Defense Advanced Research Projects AgencyTagged Content List

Network Technology

Relating to nodes in a connected architecture

Showing 8 results for Networking + Processing RSS
Modern society depends on information and information depends on information systems. Timely, insightful, reliable, and relevant information is essential, particularly for national security. To ensure information advantage for the U.S. and its allies, the Information Innovation Office (I2O) sponsors basic and applied research in three thrust areas: Symbiosis, Analytics, and Cyber.
05/18/2015
Modern society depends on information and information depends on information systems. Timely, insightful, reliable, and relevant information is essential, particularly for national security. The Information Innovation Office (I2O) sponsors basic and applied research in three thrust areas to ensure information advantage for the U.S. and its allies:
01/01/1962

DARPA’s Information Processing Techniques Office (IPTO) was born in 1962 and for nearly 50 years was responsible for DARPA’s information technology programs. IPTO invested in breakthrough technologies and seminal research projects that led to pathbreaking developments in computer hardware and software. Some of the most fundamental advances came in the areas of time-sharing, computer graphics, networking, advanced microprocessor design, parallel processing and artificial intelligence.

IPTO pursued an investment strategy in line with the vision of the office’s first director, J. C. R. Licklider. Licklider believed that humans would one day interact seamlessly with computers, which, in his words, “were not just superfast calculating machines, but joyful machines: tools that will serve as new media of expression, inspirations to creativity, and gateways to a vast world of online information." IPTO was combined with DARPA’s Transformational Convergence Technology Office (TCTO) in 2010 to form the Information Innovation Office (I2O).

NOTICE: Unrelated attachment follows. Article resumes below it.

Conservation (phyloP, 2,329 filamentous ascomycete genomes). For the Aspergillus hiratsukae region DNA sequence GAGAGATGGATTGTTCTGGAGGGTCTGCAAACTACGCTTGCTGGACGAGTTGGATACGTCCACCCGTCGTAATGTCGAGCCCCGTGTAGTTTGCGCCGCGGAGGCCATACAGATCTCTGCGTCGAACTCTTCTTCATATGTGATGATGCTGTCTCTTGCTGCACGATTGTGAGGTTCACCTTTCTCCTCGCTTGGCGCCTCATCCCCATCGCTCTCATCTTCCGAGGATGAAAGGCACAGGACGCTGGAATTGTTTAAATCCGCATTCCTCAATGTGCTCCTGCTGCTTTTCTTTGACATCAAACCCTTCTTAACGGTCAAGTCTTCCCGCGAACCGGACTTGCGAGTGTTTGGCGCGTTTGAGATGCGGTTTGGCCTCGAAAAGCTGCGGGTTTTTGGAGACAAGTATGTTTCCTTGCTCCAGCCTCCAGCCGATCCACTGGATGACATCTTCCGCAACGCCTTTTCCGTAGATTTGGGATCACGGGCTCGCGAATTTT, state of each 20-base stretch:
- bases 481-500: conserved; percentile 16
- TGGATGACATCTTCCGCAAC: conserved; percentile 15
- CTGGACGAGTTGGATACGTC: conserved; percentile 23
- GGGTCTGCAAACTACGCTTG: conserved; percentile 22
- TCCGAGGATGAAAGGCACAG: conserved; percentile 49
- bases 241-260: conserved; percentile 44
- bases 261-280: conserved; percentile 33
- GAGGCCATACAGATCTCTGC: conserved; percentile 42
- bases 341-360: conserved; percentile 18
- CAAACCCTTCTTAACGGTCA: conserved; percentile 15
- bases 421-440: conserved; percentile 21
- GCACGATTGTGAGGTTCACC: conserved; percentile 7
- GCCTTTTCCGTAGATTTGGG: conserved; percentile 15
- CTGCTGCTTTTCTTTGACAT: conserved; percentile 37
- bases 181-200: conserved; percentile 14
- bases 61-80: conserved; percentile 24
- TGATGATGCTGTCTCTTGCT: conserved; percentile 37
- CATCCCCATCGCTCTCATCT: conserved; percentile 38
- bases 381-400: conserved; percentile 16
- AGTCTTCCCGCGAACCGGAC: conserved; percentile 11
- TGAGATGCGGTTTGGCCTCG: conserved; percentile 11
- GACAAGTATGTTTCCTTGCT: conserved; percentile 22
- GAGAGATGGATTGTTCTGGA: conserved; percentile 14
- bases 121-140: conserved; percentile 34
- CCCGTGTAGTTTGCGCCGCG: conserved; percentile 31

June 30, 2016,
DARPA Conference Center
DARPA’s Information Innovation Office (I2O) is hosting a Proposers Day to provide information to potential proposers on the objectives of the upcoming Dispersed Computing program. The program will seek to develop scalable, robust decision systems that enable secure, collective tasking of computing assets in a mission-aware fashion by users with competing demands, and across large numbers of heterogeneous computing platforms. These systems must be able to operate in environments where network connectivity is highly variable and degraded.
August 24, 2018, 8:00 AM ET,
DARPA Conference Center
DARPA’s Information Innovation Office is hosting a Proposers Day to provide information to potential applicants on the structure and objectives of the Searchlight program. The goal of Searchlight is to develop novel approaches to analysis and Quality of Service management of an enterprise’s distributed applications overlaid on the public Internet. Proposed approaches must reflect priorities while minimizing impacts on other applications.